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Universities are a place for open meeting

Dimtry Zarkh '86 should read my letter ["Unruly audience was true obstacle to peace," Nov. 26] a little more carefully. I did not attempt to defend the visiting Soviet delegation, which I described then as "dogmatic" and I describe now as evasive and obfuscatory. I am not as gullible as Zarkh supposes, and I have not "learned about the Soviet Union from particularly biased textbooks." In fact, I have visited the Soviet Union as well as three other socialist countries, and I have spent nearly half a year in Eastern Europe.

The purpose of my letter was not to support the Soviets present, but to criticize the conduct of a few Americans. I do not need to mention this anti-social behavior again, because Zarkh recapitulates it so well. He admits to trying to tell our guests that they "are not welcome on our campus." (italics mine) Who does he think he is? By what authority does he claim censorship over other MIT community members?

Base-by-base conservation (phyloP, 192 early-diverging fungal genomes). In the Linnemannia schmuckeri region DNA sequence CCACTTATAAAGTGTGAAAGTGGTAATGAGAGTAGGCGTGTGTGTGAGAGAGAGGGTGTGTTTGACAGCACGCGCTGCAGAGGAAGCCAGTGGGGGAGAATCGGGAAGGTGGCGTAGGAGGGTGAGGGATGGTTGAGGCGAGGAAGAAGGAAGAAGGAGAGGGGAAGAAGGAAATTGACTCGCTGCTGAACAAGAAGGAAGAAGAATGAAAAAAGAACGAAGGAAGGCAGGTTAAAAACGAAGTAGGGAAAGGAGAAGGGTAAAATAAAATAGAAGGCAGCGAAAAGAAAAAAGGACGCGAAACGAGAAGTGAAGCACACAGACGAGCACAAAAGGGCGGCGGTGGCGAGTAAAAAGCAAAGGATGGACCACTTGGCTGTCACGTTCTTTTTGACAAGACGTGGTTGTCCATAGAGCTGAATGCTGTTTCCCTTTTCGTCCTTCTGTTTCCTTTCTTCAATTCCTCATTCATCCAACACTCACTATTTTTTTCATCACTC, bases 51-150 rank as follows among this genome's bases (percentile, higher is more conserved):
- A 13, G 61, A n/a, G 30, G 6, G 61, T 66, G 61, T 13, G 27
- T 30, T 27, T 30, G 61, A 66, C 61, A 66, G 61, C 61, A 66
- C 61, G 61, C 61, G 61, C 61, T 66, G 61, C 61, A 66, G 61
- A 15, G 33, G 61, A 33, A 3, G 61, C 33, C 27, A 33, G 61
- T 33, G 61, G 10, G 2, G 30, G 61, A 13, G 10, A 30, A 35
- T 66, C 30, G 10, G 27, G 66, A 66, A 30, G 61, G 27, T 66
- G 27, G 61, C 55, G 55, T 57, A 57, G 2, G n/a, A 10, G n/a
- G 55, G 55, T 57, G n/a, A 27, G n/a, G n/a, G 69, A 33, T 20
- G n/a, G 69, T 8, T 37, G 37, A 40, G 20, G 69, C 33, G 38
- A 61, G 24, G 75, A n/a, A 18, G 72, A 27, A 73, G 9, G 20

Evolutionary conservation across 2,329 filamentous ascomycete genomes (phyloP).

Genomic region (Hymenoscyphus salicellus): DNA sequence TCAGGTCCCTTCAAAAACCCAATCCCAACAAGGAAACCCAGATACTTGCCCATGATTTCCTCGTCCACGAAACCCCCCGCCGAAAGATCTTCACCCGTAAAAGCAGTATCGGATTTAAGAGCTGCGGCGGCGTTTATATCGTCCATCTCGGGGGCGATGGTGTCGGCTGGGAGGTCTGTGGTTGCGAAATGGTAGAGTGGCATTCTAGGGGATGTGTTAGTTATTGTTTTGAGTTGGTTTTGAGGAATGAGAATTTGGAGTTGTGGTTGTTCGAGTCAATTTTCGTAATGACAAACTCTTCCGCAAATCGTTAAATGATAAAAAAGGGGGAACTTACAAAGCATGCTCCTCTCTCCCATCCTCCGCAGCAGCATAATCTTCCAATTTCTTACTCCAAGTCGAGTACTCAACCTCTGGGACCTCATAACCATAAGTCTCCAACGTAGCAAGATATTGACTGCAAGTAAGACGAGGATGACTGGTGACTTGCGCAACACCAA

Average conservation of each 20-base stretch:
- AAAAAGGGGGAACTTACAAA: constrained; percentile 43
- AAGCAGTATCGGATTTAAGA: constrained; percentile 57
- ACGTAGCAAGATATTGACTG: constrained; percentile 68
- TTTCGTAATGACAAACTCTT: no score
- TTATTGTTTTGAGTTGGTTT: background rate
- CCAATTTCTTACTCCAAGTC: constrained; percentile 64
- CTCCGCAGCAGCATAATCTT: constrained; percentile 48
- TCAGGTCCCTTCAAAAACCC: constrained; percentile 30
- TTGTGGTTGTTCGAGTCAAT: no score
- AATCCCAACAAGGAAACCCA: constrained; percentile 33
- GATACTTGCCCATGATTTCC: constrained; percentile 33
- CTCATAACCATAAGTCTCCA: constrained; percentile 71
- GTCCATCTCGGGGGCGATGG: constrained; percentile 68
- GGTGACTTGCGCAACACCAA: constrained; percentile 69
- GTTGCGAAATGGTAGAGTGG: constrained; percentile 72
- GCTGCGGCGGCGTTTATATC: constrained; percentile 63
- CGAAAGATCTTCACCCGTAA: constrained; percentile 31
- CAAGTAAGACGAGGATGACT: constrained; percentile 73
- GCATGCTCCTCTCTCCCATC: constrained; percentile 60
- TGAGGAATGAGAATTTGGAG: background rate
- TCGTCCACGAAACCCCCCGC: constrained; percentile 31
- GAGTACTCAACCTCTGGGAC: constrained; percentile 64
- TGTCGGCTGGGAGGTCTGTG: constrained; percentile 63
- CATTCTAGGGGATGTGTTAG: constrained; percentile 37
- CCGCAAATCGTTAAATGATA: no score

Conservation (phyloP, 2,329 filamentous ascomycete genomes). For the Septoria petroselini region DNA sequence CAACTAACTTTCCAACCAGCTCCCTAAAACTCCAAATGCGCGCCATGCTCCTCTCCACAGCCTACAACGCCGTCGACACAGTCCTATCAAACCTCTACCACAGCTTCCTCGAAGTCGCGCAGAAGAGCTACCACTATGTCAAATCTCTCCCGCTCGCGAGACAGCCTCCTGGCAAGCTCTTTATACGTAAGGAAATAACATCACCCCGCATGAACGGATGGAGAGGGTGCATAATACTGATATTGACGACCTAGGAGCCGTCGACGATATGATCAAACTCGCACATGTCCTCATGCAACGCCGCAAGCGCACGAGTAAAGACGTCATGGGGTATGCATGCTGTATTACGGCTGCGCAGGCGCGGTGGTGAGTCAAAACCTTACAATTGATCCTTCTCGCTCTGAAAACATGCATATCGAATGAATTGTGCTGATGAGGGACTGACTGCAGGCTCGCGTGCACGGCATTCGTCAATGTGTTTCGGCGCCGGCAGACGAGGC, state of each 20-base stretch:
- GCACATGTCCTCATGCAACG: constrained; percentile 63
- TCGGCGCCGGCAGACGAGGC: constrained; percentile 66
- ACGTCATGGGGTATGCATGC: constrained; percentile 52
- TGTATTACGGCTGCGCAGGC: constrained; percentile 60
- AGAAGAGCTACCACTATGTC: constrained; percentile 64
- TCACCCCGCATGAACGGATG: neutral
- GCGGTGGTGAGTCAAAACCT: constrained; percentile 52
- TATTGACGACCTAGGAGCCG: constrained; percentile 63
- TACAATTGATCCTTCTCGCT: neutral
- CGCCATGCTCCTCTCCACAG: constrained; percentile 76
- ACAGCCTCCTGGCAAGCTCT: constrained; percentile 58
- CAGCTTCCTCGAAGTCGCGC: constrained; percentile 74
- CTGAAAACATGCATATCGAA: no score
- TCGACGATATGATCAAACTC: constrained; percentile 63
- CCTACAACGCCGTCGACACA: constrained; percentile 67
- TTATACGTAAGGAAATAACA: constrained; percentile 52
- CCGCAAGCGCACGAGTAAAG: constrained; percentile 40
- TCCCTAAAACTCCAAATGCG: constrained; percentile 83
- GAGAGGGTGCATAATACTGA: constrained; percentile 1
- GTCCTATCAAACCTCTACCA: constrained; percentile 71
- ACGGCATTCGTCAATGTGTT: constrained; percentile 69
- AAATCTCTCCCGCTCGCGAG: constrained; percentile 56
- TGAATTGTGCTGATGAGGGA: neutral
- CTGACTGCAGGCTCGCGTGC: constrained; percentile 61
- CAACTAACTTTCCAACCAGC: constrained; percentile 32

If others wish to hold a lawful and peaceful meeting of any kind whatsoever, surely they should be able to do it on a university campus of all places. Are the freedoms of speech and assembly things which Zarkh is willing to compromise in order to preserve his personal vision of America?

Julian West G->